I was riding my bike this morning. listening to an analysis of the Wizard of Oz (two incongruous activities, to be sure), and heard a clip of Salman Rushdie reading from one of his early essays. Titled “Out of Kansas”, it reflects on the tension between “staying” and “leaving”, as played out in the song “Over the Rainbow”.
It made me think: that tension reflects both the motivations and the doubts that are a daily counterpoint in my expat experience.
My further question, after reading the passage, is whether I migrate in search of roots, or only for escape?
More reflective bike riding is in order.
"Anyone who has swallowed the scriptwriter’s notion that this is a film about the superiority of “home” over “away”, that the “moral” of the Wizard of Oz is as sickly sweet as an embroidered sampler — “East west, Home’s best” — There’s no place like home”– would do well to listen to the yearning in Judy Garland’s voice as her face tilts upwards toward the skies.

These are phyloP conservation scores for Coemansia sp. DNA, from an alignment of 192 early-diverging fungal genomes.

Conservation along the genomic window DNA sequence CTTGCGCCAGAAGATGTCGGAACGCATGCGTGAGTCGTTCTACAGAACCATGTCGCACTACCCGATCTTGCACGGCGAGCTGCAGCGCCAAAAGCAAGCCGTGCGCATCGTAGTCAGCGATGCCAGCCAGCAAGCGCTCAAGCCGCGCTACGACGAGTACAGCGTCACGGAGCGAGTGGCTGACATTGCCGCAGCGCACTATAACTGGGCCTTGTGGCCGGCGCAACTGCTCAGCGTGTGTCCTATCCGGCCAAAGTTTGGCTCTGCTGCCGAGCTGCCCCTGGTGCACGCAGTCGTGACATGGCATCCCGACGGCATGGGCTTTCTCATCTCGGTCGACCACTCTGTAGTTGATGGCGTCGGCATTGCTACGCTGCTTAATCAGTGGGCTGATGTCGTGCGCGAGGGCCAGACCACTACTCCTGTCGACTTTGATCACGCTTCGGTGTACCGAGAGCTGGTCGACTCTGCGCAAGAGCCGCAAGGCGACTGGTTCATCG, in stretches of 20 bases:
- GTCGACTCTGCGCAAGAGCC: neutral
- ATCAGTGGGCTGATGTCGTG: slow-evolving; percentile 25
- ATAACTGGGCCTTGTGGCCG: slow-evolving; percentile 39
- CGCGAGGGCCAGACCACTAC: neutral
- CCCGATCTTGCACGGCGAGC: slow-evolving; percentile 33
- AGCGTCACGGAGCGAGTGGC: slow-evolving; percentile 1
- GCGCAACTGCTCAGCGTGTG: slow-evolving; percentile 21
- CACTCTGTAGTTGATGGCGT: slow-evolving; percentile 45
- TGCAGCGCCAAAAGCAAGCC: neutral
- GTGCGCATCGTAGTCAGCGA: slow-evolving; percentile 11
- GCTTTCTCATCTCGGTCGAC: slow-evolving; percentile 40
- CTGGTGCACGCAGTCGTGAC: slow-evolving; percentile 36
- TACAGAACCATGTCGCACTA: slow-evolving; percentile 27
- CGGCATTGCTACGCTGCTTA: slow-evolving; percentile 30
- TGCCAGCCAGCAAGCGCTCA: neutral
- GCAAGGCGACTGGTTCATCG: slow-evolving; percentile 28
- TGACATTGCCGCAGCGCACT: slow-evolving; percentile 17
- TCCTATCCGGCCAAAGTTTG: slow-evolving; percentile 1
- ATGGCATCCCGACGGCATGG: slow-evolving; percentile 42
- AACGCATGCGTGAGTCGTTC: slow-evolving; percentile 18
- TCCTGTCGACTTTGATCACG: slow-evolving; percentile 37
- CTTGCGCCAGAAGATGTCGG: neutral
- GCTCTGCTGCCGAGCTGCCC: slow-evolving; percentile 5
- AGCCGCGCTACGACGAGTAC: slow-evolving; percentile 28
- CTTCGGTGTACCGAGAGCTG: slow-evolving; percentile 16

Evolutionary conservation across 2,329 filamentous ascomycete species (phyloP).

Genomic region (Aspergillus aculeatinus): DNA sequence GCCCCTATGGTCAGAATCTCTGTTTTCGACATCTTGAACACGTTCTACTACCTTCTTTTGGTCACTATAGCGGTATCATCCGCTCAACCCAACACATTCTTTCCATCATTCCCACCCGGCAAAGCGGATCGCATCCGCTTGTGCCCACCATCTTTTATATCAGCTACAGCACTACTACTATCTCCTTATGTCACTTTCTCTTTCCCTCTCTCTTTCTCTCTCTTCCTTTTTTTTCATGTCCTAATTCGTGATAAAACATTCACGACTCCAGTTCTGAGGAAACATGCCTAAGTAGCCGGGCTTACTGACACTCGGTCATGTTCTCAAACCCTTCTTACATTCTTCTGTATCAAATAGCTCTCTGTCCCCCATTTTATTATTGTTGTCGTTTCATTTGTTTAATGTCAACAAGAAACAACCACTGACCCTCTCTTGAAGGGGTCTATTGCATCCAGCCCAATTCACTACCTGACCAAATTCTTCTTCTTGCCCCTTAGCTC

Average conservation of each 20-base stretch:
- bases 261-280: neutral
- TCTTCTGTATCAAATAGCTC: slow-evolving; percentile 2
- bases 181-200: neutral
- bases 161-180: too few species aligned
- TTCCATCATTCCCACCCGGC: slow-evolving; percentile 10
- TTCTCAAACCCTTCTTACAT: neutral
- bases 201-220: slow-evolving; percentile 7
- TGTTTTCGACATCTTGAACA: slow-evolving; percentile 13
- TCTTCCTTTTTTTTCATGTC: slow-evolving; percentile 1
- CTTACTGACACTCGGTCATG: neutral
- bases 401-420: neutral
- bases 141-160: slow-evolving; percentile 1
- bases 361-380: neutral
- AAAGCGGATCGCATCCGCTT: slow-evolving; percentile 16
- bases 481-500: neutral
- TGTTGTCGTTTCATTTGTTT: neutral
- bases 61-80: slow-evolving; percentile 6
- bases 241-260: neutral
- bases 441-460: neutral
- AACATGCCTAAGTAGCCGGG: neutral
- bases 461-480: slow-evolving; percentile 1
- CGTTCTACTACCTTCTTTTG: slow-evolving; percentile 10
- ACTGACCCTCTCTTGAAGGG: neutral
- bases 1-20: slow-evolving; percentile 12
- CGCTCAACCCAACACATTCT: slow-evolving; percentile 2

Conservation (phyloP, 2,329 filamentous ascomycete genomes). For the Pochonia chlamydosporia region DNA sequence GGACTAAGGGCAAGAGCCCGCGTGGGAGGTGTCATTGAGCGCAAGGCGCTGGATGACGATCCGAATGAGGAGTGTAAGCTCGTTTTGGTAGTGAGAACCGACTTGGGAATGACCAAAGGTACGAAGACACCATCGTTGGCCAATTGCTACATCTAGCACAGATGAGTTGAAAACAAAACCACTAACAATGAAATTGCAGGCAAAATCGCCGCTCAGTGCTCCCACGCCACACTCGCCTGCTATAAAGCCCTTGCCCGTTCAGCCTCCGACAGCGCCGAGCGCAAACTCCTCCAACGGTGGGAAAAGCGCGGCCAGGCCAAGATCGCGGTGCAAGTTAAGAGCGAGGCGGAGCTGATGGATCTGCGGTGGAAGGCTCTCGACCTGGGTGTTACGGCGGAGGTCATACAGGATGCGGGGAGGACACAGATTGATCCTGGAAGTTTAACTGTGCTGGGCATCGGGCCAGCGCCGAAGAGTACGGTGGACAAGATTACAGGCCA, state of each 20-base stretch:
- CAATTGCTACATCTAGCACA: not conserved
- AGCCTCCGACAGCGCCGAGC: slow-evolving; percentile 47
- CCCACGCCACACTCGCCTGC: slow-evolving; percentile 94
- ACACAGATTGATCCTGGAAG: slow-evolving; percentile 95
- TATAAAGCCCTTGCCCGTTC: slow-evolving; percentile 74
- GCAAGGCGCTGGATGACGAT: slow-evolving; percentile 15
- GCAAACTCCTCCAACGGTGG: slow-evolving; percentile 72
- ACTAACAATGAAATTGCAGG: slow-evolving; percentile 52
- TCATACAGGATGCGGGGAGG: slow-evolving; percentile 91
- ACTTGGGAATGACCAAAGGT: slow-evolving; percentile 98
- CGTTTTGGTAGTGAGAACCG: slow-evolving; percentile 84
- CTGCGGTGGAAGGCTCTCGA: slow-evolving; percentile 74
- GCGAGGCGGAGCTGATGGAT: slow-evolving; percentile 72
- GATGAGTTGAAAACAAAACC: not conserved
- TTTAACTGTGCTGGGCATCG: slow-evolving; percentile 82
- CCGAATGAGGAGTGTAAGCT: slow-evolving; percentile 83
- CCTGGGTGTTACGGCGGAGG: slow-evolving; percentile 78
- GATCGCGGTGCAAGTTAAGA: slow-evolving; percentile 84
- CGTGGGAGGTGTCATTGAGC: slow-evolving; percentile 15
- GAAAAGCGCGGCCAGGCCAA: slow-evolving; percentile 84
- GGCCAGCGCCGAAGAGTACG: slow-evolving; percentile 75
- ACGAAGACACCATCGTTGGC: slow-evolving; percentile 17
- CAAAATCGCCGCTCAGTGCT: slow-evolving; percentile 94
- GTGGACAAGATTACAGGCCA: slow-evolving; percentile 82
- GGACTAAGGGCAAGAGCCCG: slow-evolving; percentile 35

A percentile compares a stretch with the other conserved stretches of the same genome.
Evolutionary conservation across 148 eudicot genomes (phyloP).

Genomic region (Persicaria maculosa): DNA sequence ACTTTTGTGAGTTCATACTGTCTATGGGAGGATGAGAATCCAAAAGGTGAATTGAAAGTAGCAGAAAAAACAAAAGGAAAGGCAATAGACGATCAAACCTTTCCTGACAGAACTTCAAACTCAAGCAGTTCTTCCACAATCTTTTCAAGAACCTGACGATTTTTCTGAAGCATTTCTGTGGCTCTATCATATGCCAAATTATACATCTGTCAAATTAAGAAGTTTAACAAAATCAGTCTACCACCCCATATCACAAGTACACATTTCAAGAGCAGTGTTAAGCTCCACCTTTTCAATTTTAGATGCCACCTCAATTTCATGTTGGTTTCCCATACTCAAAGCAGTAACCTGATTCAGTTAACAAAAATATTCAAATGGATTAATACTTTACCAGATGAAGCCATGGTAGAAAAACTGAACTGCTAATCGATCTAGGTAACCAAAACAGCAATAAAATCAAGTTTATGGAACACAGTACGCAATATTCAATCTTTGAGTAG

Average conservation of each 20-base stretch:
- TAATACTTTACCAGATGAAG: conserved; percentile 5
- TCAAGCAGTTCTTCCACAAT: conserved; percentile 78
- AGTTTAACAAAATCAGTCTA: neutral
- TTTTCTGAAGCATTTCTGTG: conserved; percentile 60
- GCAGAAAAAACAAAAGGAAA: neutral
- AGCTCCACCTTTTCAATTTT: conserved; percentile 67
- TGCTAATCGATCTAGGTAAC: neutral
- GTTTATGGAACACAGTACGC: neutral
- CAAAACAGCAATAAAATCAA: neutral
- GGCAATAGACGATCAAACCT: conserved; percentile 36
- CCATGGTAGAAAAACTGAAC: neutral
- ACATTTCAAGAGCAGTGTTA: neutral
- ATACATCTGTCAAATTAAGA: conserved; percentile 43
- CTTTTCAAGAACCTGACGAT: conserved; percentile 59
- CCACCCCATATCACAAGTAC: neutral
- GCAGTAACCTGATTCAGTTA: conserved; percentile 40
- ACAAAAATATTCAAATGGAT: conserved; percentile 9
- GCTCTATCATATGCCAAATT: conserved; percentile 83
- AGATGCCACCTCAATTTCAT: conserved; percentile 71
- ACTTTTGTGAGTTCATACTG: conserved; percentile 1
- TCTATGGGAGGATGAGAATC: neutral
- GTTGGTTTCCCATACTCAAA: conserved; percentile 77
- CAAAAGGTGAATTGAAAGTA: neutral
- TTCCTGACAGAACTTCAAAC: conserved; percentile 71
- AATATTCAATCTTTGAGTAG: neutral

“What she expresses here, what she embodies with the purity of an archetype, is the human dream of leaving, a dream at least as powerful as its countervailing dream of roots. At the heart of The Wizard of Oz is the tension between these two dreams. But as the music swells and that big clean voice swells into the anguished longings of the song, did anyone doubt which message is the stronger? In its most potent emotional moment, this is unarguably a film about the joys of going away, of leaving the grayness and entering the color, of making new life in the “place where there isn’t any trouble”.
“Over The Rainbow” is, or ought to be, the anthem of all the world’s migrants. All those who go in search of the place where “the dreams that you dare to dream really do come true”. It is a celebration of Escape, a grand paean into the Uprooted Self, a hymn – the hymn — to Elsewhere."
Rushdie, Salman. "Out of Kansas." Step Across This Line: Collected Nonfiction 1992-2002. New York: Modern Library. 3- 31.